Paper No. 204-4
Presentation Time: 9:00 AM-6:30 PM
GEOLOGIC MAP FROM MISSION CREEK PRESERVE TO WHITEWATER RIVER, SAN BERNARDINO AND RIVERSIDE COUNTIES, CALIFORNIA: EVIDENCE FOR AN ACTIVE AND EVOLVING LEFT-STEPPING SAN ANDREAS FAULT (MISSION CREEK STRAND) IN THE EASTERN SAN BERNARDINO MOUNTAINS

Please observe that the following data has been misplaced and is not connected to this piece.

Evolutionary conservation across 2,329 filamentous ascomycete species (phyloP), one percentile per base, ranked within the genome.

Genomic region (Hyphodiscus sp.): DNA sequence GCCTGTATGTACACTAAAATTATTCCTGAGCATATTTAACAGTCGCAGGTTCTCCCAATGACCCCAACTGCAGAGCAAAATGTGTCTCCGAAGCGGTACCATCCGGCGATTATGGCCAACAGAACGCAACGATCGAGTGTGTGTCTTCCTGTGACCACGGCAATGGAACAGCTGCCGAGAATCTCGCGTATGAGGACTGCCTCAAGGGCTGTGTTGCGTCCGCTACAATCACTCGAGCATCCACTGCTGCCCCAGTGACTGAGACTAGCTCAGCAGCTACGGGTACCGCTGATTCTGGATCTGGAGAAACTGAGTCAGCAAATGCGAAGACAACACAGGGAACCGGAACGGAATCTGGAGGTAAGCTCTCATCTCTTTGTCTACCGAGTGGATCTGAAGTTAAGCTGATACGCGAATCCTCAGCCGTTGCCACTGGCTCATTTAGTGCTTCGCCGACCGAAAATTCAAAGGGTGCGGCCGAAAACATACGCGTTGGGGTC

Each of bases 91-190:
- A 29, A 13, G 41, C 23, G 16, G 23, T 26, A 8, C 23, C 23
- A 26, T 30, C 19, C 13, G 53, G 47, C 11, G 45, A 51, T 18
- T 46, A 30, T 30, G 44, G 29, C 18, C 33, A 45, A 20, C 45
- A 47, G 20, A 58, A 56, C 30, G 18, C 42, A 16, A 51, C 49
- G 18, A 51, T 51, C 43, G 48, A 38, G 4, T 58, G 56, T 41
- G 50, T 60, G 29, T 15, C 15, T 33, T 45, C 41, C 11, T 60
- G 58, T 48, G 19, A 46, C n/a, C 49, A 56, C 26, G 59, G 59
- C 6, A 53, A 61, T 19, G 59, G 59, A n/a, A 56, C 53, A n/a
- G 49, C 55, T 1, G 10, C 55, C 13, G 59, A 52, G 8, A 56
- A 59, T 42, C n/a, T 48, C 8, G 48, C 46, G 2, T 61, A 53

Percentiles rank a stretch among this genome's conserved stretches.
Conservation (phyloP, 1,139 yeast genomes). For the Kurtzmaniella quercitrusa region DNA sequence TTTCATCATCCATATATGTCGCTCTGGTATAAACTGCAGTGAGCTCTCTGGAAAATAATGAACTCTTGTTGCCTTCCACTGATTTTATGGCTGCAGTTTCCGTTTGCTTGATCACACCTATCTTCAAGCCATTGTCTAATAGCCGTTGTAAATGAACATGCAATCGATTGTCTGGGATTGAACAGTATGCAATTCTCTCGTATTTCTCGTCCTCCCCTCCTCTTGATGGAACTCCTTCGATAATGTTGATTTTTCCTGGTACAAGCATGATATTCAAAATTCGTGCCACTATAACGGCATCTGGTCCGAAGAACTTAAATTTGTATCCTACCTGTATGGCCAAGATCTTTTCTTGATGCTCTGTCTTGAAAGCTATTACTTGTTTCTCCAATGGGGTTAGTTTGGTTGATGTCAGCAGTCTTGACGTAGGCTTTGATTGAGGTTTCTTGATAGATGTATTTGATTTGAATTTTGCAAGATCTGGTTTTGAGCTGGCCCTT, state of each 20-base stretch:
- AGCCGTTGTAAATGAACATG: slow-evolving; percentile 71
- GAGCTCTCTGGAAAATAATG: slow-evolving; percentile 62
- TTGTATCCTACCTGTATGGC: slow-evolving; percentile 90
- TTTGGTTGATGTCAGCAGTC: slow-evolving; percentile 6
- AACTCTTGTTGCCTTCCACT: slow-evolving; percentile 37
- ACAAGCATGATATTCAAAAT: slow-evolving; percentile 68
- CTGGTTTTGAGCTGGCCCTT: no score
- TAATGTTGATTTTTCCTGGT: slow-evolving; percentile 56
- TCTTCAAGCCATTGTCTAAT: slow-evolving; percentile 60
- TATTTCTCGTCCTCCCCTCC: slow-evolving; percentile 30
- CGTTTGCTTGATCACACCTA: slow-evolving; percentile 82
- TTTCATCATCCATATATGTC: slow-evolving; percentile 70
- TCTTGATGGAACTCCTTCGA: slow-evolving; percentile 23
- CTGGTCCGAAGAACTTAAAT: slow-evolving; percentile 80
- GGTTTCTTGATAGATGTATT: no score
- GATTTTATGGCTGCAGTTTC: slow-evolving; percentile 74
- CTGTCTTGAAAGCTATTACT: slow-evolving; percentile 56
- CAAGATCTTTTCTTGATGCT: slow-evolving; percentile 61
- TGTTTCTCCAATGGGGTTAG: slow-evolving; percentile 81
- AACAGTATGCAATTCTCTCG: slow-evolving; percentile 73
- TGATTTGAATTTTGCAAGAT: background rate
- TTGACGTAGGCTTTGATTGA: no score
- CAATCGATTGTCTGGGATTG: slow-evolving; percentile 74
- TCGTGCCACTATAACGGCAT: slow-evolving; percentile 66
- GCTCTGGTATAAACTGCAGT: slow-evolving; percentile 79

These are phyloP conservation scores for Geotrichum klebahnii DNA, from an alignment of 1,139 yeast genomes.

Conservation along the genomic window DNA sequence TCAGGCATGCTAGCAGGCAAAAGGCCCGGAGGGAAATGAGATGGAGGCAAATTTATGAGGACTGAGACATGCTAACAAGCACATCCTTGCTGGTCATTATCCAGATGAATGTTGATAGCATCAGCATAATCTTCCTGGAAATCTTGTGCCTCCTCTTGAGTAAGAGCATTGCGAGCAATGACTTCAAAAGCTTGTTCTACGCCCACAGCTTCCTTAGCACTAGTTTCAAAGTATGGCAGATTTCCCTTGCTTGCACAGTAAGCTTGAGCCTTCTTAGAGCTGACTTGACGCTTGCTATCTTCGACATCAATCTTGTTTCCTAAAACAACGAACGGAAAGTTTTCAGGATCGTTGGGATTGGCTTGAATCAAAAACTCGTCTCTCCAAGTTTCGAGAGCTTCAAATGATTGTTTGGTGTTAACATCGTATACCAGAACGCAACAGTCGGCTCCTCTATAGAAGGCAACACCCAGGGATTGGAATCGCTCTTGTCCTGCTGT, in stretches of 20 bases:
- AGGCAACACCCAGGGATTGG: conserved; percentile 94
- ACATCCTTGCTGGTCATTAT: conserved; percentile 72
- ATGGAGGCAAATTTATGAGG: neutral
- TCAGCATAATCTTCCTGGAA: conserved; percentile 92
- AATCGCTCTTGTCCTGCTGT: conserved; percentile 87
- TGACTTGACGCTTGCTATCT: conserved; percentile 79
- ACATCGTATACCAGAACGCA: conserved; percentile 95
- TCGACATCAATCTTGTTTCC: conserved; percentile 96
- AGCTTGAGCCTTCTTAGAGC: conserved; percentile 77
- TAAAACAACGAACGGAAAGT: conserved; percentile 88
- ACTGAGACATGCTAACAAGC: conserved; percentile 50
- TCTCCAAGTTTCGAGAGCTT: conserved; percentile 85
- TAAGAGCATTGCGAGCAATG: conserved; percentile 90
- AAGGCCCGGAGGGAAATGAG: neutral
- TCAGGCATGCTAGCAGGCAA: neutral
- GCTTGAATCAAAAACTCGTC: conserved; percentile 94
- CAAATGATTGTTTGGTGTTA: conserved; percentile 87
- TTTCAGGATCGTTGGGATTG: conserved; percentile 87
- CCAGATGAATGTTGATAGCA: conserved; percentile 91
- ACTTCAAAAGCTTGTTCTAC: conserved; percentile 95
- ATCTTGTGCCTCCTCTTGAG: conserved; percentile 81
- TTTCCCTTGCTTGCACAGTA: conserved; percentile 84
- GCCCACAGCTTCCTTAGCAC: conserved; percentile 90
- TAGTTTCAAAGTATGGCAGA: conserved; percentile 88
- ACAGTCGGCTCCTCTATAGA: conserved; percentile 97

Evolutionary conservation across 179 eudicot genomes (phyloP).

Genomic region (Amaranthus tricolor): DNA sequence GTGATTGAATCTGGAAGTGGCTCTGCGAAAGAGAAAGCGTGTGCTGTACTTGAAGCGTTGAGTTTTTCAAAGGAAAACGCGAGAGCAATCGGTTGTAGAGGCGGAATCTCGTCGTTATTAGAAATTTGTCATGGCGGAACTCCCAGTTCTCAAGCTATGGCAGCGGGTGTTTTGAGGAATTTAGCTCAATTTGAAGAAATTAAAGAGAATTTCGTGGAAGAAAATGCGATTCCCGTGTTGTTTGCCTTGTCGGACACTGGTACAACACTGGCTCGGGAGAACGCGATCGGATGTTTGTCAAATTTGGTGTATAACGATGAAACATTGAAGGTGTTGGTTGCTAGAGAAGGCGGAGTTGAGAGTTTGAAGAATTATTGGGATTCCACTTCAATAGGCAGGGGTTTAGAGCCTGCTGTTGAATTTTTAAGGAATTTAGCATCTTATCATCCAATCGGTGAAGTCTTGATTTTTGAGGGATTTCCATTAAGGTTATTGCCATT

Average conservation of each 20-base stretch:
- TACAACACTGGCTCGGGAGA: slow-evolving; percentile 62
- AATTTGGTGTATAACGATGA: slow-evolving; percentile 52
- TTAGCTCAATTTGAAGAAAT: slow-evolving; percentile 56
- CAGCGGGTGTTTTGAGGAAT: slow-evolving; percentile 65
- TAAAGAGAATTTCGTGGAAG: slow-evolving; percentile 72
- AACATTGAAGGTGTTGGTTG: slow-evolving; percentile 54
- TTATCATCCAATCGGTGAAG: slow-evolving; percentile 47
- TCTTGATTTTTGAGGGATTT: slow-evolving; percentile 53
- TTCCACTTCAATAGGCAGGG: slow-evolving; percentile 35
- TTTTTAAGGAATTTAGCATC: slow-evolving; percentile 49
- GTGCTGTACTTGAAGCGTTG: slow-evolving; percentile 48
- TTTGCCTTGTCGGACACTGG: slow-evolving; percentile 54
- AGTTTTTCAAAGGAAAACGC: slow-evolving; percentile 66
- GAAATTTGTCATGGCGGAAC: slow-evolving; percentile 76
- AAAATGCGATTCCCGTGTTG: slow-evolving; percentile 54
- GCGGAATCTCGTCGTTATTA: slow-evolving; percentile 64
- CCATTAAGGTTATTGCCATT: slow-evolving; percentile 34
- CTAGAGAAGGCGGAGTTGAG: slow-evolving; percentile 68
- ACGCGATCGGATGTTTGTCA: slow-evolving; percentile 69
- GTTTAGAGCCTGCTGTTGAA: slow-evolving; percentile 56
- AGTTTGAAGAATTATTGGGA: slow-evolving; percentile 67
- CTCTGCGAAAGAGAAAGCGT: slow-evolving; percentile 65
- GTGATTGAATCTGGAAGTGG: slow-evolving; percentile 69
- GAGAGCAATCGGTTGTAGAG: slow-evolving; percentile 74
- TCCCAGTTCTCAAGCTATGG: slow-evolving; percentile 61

This study presents a revision of mapped active and inactive faults of the southern San Andreas Fault, specifically the Mission Creek strand, at the latitude of northern Coachella Valley from Mission Creek Preserve to Whitewater River. Previous studies in the region indicate that as the Coachella Valley segment of the San Andreas Fault splits into the Mission Creek, Banning, Garnet Hill and San Gorgonio Pass strands in the southern Indio Hills, the Banning strand accommodates the majority of displacement across the plate boundary and forms a structurally complex zone with the Garnet Hill and San Gorgonio Pass strands. However, new geologic and geomorphic mapping, and a recent provenance study of displaced Quaternary sediment and 36Cl/10Be burial dating indicate more recent deformation adjacent to the Mission Creek strand during the mid to late Pleistocene. Field mapping at the onset of the left-restraining bend of the Mission Creek strand reveals a complex zone of previously mapped and unmapped faults that display geomorphic features in Quaternary alluvium and deformation in the local bedrock. These faults have: (1) tilted and uplifted a mid Pleistocene alluvial fan complex; (2) preserved dip-slip displacement in mid to late Pleistocene fan surfaces along fault scarps; and (3) laterally offset stream channels that were incised during the latest Pleistocene and possibly Holocene. Most interestingly, we observe laterally offset ridges, drainages, and debris flows along an unmapped trace of the Mission Creek strand and several possible splays. Pulverized and brecciated bedrock and abrupt changes in bedding attitudes of early Pleistocene gravels are then used to project the fault trace into the San Bernardino Mountains, where it likely connects with the San Bernardino strand near Yucaipa Ridge. These observations combined with cross-sections across the mapped region suggest the geometry of faulting in this region is partitioned across several strands and has migrated across several unmapped strands, including an active and previously unmapped Mission Creek strand, and several subsidiary reverse faults adjacent to the Mission Creek left-restraining bend.